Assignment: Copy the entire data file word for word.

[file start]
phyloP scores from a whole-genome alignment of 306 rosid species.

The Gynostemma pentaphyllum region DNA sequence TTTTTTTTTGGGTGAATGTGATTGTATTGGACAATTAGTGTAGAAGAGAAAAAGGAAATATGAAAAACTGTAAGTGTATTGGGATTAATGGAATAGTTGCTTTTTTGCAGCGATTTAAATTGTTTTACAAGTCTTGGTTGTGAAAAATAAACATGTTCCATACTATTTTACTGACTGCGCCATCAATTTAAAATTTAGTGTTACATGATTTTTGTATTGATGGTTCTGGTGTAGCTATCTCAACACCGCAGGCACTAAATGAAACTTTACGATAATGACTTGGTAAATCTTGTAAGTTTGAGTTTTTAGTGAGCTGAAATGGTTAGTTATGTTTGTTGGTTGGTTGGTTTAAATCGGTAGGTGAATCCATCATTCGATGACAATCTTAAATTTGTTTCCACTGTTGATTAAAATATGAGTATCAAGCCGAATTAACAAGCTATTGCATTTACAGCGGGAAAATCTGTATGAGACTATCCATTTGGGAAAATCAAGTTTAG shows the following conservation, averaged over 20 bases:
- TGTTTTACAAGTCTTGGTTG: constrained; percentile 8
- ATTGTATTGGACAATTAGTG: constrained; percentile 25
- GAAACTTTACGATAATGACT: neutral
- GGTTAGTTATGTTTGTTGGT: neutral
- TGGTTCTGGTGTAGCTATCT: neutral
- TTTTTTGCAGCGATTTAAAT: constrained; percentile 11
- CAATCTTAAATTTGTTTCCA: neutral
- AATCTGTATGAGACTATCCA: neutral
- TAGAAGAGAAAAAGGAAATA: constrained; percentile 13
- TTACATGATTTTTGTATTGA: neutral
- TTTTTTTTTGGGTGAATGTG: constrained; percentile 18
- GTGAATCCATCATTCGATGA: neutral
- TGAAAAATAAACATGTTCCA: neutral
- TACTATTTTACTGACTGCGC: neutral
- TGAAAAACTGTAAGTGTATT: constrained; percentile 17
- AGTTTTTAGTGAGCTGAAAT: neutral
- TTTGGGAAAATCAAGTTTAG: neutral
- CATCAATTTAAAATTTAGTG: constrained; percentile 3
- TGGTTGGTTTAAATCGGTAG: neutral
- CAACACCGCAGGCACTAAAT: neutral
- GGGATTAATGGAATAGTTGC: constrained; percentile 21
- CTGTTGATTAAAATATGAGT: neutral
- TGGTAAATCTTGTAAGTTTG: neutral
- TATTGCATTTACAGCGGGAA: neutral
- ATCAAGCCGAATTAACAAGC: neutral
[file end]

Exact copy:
phyloP scores from a whole-genome alignment of 306 rosid species.

The Gynostemma pentaphyllum region DNA sequence TTTTTTTTTGGGTGAATGTGATTGTATTGGACAATTAGTGTAGAAGAGAAAAAGGAAATATGAAAAACTGTAAGTGTATTGGGATTAATGGAATAGTTGCTTTTTTGCAGCGATTTAAATTGTTTTACAAGTCTTGGTTGTGAAAAATAAACATGTTCCATACTATTTTACTGACTGCGCCATCAATTTAAAATTTAGTGTTACATGATTTTTGTATTGATGGTTCTGGTGTAGCTATCTCAACACCGCAGGCACTAAATGAAACTTTACGATAATGACTTGGTAAATCTTGTAAGTTTGAGTTTTTAGTGAGCTGAAATGGTTAGTTATGTTTGTTGGTTGGTTGGTTTAAATCGGTAGGTGAATCCATCATTCGATGACAATCTTAAATTTGTTTCCACTGTTGATTAAAATATGAGTATCAAGCCGAATTAACAAGCTATTGCATTTACAGCGGGAAAATCTGTATGAGACTATCCATTTGGGAAAATCAAGTTTAG shows the following conservation, averaged over 20 bases:
- TGTTTTACAAGTCTTGGTTG: constrained; percentile 8
- ATTGTATTGGACAATTAGTG: constrained; percentile 25
- GAAACTTTACGATAATGACT: neutral
- GGTTAGTTATGTTTGTTGGT: neutral
- TGGTTCTGGTGTAGCTATCT: neutral
- TTTTTTGCAGCGATTTAAAT: constrained; percentile 11
- CAATCTTAAATTTGTTTCCA: neutral
- AATCTGTATGAGACTATCCA: neutral
- TAGAAGAGAAAAAGGAAATA: constrained; percentile 13
- TTACATGATTTTTGTATTGA: neutral
- TTTTTTTTTGGGTGAATGTG: constrained; percentile 18
- GTGAATCCATCATTCGATGA: neutral
- TGAAAAATAAACATGTTCCA: neutral
- TACTATTTTACTGACTGCGC: neutral
- TGAAAAACTGTAAGTGTATT: constrained; percentile 17
- AGTTTTTAGTGAGCTGAAAT: neutral
- TTTGGGAAAATCAAGTTTAG: neutral
- CATCAATTTAAAATTTAGTG: constrained; percentile 3
- TGGTTGGTTTAAATCGGTAG: neutral
- CAACACCGCAGGCACTAAAT: neutral
- GGGATTAATGGAATAGTTGC: constrained; percentile 21
- CTGTTGATTAAAATATGAGT: neutral
- TGGTAAATCTTGTAAGTTTG: neutral
- TATTGCATTTACAGCGGGAA: neutral
- ATCAAGCCGAATTAACAAGC: neutral